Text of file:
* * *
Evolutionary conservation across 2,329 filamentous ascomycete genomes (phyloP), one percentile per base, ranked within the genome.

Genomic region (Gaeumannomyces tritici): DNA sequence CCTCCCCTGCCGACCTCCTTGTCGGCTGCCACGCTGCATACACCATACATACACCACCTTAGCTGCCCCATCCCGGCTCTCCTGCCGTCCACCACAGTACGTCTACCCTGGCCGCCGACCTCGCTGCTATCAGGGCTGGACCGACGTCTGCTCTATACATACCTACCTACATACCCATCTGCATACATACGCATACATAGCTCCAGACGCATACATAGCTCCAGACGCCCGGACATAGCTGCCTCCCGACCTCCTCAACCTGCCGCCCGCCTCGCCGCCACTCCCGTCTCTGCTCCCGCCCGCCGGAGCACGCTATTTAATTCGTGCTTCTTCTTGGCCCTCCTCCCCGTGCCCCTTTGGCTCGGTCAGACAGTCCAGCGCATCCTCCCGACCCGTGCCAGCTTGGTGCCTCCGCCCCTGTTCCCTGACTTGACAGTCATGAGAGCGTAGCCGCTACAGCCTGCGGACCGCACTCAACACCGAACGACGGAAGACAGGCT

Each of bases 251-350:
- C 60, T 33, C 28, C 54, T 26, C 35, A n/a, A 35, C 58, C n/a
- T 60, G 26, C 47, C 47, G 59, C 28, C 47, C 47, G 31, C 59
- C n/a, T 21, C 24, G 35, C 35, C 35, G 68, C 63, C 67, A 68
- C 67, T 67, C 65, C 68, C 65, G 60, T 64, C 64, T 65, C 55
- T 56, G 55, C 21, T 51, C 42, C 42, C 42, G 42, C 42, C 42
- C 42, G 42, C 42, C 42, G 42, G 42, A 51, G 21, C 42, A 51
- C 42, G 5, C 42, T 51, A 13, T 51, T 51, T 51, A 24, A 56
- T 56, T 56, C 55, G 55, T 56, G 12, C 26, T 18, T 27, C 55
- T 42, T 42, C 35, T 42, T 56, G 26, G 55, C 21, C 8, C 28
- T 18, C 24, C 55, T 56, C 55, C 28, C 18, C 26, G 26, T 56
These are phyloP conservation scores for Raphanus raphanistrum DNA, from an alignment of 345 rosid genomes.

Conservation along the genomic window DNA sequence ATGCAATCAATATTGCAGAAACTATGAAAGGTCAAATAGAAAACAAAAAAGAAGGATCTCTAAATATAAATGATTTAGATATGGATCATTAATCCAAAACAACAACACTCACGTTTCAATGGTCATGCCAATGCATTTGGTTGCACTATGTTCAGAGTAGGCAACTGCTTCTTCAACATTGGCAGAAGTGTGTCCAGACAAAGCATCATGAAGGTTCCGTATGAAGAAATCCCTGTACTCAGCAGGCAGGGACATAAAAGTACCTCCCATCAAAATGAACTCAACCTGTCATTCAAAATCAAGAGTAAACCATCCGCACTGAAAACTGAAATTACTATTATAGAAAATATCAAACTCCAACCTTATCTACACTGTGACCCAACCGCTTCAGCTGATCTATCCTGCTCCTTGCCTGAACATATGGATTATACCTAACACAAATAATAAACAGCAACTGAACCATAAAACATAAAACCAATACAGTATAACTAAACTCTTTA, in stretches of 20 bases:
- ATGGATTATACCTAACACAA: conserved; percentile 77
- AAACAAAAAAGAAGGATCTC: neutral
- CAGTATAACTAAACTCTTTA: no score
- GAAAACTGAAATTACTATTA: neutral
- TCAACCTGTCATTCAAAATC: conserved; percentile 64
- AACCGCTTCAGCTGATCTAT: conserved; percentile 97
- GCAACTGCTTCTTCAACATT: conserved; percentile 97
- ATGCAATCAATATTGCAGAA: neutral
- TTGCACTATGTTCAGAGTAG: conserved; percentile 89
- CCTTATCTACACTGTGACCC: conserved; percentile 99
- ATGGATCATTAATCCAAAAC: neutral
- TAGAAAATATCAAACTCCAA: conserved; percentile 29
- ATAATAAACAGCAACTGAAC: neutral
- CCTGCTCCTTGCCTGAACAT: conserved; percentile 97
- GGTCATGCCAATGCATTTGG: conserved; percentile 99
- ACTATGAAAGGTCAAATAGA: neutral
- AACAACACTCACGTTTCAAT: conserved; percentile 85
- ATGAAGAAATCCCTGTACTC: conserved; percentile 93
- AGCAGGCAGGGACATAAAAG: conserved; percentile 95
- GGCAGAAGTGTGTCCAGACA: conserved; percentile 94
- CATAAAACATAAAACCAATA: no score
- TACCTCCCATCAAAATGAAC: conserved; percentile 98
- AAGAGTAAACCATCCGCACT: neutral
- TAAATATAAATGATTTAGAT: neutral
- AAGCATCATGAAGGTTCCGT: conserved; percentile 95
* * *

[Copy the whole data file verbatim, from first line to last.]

Evolutionary conservation across 2,329 filamentous ascomycete genomes (phyloP), one percentile per base, ranked within the genome.

Genomic region (Gaeumannomyces tritici): DNA sequence CCTCCCCTGCCGACCTCCTTGTCGGCTGCCACGCTGCATACACCATACATACACCACCTTAGCTGCCCCATCCCGGCTCTCCTGCCGTCCACCACAGTACGTCTACCCTGGCCGCCGACCTCGCTGCTATCAGGGCTGGACCGACGTCTGCTCTATACATACCTACCTACATACCCATCTGCATACATACGCATACATAGCTCCAGACGCATACATAGCTCCAGACGCCCGGACATAGCTGCCTCCCGACCTCCTCAACCTGCCGCCCGCCTCGCCGCCACTCCCGTCTCTGCTCCCGCCCGCCGGAGCACGCTATTTAATTCGTGCTTCTTCTTGGCCCTCCTCCCCGTGCCCCTTTGGCTCGGTCAGACAGTCCAGCGCATCCTCCCGACCCGTGCCAGCTTGGTGCCTCCGCCCCTGTTCCCTGACTTGACAGTCATGAGAGCGTAGCCGCTACAGCCTGCGGACCGCACTCAACACCGAACGACGGAAGACAGGCT

Each of bases 251-350:
- C 60, T 33, C 28, C 54, T 26, C 35, A n/a, A 35, C 58, C n/a
- T 60, G 26, C 47, C 47, G 59, C 28, C 47, C 47, G 31, C 59
- C n/a, T 21, C 24, G 35, C 35, C 35, G 68, C 63, C 67, A 68
- C 67, T 67, C 65, C 68, C 65, G 60, T 64, C 64, T 65, C 55
- T 56, G 55, C 21, T 51, C 42, C 42, C 42, G 42, C 42, C 42
- C 42, G 42, C 42, C 42, G 42, G 42, A 51, G 21, C 42, A 51
- C 42, G 5, C 42, T 51, A 13, T 51, T 51, T 51, A 24, A 56
- T 56, T 56, C 55, G 55, T 56, G 12, C 26, T 18, T 27, C 55
- T 42, T 42, C 35, T 42, T 56, G 26, G 55, C 21, C 8, C 28
- T 18, C 24, C 55, T 56, C 55, C 28, C 18, C 26, G 26, T 56
These are phyloP conservation scores for Raphanus raphanistrum DNA, from an alignment of 345 rosid genomes.

Conservation along the genomic window DNA sequence ATGCAATCAATATTGCAGAAACTATGAAAGGTCAAATAGAAAACAAAAAAGAAGGATCTCTAAATATAAATGATTTAGATATGGATCATTAATCCAAAACAACAACACTCACGTTTCAATGGTCATGCCAATGCATTTGGTTGCACTATGTTCAGAGTAGGCAACTGCTTCTTCAACATTGGCAGAAGTGTGTCCAGACAAAGCATCATGAAGGTTCCGTATGAAGAAATCCCTGTACTCAGCAGGCAGGGACATAAAAGTACCTCCCATCAAAATGAACTCAACCTGTCATTCAAAATCAAGAGTAAACCATCCGCACTGAAAACTGAAATTACTATTATAGAAAATATCAAACTCCAACCTTATCTACACTGTGACCCAACCGCTTCAGCTGATCTATCCTGCTCCTTGCCTGAACATATGGATTATACCTAACACAAATAATAAACAGCAACTGAACCATAAAACATAAAACCAATACAGTATAACTAAACTCTTTA, in stretches of 20 bases:
- ATGGATTATACCTAACACAA: conserved; percentile 77
- AAACAAAAAAGAAGGATCTC: neutral
- CAGTATAACTAAACTCTTTA: no score
- GAAAACTGAAATTACTATTA: neutral
- TCAACCTGTCATTCAAAATC: conserved; percentile 64
- AACCGCTTCAGCTGATCTAT: conserved; percentile 97
- GCAACTGCTTCTTCAACATT: conserved; percentile 97
- ATGCAATCAATATTGCAGAA: neutral
- TTGCACTATGTTCAGAGTAG: conserved; percentile 89
- CCTTATCTACACTGTGACCC: conserved; percentile 99
- ATGGATCATTAATCCAAAAC: neutral
- TAGAAAATATCAAACTCCAA: conserved; percentile 29
- ATAATAAACAGCAACTGAAC: neutral
- CCTGCTCCTTGCCTGAACAT: conserved; percentile 97
- GGTCATGCCAATGCATTTGG: conserved; percentile 99
- ACTATGAAAGGTCAAATAGA: neutral
- AACAACACTCACGTTTCAAT: conserved; percentile 85
- ATGAAGAAATCCCTGTACTC: conserved; percentile 93
- AGCAGGCAGGGACATAAAAG: conserved; percentile 95
- GGCAGAAGTGTGTCCAGACA: conserved; percentile 94
- CATAAAACATAAAACCAATA: no score
- TACCTCCCATCAAAATGAAC: conserved; percentile 98
- AAGAGTAAACCATCCGCACT: neutral
- TAAATATAAATGATTTAGAT: neutral
- AAGCATCATGAAGGTTCCGT: conserved; percentile 95